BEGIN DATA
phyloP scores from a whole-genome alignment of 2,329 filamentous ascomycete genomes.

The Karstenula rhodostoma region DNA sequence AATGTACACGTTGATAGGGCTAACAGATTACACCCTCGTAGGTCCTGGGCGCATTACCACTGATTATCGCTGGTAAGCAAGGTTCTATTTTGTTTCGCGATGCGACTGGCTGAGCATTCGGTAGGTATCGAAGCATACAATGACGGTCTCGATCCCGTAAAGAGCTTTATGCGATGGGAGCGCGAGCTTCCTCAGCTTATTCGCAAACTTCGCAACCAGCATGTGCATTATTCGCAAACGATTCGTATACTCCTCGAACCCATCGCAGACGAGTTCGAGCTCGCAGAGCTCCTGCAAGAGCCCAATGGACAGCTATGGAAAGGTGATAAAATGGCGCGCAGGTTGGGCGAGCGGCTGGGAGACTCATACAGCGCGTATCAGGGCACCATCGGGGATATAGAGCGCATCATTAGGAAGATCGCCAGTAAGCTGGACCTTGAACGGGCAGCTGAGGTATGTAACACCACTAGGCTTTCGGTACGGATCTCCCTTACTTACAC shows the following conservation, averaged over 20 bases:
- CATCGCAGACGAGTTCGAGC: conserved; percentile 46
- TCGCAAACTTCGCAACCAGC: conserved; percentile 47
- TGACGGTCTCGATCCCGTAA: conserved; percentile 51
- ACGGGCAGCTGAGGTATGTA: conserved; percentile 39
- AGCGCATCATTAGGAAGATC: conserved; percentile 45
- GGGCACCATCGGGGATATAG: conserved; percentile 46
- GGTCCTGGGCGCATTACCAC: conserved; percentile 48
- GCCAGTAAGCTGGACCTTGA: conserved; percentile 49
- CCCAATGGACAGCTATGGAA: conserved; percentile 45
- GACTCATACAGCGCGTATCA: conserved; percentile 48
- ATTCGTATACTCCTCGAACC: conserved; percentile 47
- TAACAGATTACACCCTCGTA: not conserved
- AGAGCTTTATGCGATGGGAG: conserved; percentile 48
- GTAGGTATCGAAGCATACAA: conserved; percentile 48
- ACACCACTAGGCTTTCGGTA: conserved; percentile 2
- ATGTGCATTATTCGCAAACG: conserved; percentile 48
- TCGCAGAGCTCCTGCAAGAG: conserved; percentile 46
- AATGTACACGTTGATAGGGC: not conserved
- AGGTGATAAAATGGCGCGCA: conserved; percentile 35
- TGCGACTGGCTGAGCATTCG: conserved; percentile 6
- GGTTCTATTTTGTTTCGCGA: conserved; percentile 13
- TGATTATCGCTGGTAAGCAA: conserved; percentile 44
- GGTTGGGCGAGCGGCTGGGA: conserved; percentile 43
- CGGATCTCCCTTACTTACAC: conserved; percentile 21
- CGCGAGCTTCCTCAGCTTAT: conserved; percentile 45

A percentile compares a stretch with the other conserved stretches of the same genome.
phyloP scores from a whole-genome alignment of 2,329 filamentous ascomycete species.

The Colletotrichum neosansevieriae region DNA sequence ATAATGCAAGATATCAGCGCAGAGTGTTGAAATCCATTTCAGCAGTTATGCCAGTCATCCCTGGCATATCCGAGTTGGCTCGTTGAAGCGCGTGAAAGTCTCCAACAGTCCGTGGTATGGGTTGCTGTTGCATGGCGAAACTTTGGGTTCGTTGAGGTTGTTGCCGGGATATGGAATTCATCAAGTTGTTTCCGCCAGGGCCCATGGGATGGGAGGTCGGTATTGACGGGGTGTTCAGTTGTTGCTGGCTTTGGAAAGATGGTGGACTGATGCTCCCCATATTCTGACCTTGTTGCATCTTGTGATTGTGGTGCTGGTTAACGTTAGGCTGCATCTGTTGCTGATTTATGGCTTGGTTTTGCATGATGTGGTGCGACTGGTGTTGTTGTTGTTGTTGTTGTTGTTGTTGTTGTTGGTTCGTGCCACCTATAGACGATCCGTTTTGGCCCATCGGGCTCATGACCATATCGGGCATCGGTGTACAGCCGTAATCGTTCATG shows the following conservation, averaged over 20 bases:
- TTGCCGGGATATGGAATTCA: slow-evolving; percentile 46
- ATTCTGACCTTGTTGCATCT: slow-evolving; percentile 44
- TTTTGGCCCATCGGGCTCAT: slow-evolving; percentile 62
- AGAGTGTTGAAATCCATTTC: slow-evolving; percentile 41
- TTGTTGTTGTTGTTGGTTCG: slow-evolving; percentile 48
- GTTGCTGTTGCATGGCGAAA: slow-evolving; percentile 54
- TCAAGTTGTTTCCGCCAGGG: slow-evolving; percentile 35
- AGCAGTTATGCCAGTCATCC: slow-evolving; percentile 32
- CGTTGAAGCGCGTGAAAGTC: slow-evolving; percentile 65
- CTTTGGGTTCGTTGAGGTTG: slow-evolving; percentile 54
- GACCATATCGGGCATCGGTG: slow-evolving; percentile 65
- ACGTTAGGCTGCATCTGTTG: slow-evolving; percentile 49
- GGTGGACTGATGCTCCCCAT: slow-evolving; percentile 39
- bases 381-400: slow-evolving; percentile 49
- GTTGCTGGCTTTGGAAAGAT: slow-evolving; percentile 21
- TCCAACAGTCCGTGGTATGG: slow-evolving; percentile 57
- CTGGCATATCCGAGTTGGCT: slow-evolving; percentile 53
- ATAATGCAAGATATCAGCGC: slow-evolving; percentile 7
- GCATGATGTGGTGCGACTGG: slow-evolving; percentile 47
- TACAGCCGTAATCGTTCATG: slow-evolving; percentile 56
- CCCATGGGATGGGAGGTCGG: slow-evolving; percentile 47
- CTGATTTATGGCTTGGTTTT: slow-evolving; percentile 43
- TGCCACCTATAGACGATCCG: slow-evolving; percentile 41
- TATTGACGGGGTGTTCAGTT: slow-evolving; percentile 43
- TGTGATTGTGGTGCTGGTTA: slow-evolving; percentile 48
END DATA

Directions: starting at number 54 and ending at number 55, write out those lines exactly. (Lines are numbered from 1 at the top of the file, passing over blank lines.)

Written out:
- TATTGACGGGGTGTTCAGTT: slow-evolving; percentile 43
- TGTGATTGTGGTGCTGGTTA: slow-evolving; percentile 48